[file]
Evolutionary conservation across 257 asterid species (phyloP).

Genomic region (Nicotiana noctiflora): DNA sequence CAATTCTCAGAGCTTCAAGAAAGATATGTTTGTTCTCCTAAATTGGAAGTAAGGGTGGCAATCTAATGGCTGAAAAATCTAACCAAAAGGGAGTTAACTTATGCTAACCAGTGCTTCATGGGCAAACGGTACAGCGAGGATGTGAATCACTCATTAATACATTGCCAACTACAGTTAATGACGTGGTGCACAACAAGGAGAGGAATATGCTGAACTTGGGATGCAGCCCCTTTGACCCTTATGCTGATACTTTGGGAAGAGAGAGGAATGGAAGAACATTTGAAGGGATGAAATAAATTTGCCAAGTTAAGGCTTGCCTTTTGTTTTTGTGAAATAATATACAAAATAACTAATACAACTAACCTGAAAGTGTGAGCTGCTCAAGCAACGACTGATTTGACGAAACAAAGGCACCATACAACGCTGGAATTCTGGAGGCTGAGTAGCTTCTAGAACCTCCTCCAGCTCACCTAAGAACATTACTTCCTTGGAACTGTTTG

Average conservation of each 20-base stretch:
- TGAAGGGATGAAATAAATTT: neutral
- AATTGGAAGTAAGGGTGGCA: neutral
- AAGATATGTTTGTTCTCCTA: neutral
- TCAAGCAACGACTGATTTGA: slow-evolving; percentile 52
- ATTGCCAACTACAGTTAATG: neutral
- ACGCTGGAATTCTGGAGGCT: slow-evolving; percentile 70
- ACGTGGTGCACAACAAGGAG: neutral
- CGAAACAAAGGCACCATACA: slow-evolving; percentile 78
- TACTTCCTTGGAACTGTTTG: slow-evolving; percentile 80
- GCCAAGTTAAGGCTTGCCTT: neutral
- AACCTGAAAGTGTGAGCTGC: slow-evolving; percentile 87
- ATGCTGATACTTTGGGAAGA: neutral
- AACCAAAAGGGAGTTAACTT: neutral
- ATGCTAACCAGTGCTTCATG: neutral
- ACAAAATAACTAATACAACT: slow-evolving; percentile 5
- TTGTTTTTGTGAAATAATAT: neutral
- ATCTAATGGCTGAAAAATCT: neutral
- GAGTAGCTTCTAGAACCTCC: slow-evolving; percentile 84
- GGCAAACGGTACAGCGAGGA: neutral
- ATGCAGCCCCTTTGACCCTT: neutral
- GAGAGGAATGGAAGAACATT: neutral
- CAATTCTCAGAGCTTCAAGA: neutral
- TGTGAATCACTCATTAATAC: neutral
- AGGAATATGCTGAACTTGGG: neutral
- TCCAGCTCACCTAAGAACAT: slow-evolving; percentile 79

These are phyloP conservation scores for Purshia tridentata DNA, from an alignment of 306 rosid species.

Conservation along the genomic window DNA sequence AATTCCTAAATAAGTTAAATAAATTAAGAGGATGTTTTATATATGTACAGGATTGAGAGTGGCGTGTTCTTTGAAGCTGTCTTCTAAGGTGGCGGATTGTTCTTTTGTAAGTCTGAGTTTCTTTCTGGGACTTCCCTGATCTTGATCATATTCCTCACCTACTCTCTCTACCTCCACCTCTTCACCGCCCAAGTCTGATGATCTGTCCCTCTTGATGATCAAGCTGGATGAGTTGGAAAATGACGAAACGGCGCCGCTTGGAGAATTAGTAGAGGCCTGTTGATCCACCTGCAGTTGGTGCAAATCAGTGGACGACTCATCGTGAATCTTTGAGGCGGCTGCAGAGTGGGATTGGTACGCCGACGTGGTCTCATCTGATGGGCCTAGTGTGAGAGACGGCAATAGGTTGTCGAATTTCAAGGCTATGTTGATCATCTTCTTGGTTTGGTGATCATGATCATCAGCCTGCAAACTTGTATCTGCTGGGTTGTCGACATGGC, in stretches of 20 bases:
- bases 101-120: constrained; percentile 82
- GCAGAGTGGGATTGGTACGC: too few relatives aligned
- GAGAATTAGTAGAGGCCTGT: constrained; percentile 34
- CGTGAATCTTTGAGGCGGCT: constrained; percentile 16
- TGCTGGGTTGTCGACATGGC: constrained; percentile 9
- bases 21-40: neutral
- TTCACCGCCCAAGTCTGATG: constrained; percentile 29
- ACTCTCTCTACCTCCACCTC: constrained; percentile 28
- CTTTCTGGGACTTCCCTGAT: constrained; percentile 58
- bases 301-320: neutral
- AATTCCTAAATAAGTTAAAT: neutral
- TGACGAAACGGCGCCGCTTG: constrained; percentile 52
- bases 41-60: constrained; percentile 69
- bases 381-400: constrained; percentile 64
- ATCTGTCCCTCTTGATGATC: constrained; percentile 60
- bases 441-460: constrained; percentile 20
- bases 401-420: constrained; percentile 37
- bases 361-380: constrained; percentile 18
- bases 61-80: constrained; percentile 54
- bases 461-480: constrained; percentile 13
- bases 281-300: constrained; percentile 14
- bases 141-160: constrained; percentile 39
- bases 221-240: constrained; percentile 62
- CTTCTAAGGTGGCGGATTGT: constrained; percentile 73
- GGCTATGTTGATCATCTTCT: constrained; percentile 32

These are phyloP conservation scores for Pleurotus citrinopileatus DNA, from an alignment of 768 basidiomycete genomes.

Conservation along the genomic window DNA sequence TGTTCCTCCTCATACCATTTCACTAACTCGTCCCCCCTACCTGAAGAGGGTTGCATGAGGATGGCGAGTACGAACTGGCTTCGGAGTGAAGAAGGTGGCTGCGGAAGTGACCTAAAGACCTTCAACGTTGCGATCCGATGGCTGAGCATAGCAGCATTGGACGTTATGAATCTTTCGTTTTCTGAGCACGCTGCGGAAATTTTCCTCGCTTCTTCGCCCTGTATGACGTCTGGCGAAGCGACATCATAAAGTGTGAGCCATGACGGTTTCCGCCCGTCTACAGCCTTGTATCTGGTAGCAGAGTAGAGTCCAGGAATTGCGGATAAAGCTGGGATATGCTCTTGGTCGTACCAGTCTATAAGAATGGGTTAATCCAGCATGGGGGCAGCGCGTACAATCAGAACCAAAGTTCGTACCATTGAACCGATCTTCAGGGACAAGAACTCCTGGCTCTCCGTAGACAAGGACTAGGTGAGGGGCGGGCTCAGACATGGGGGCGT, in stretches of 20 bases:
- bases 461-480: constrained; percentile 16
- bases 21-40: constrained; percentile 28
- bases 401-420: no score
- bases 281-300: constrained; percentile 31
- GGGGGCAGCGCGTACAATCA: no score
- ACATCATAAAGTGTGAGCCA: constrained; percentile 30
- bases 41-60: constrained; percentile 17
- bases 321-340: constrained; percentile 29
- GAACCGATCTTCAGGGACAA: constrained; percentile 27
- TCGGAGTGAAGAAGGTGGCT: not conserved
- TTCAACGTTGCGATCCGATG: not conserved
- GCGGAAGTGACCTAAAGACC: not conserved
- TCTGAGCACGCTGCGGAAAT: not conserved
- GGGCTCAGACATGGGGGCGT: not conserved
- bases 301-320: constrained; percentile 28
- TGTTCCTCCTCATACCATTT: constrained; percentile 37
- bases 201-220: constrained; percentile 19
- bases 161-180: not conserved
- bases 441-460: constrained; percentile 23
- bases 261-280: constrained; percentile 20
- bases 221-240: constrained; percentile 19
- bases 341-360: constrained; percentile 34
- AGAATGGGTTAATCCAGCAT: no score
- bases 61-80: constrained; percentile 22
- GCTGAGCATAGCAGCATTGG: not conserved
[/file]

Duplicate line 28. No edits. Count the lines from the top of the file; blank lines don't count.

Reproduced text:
- TCCAGCTCACCTAAGAACAT: slow-evolving; percentile 79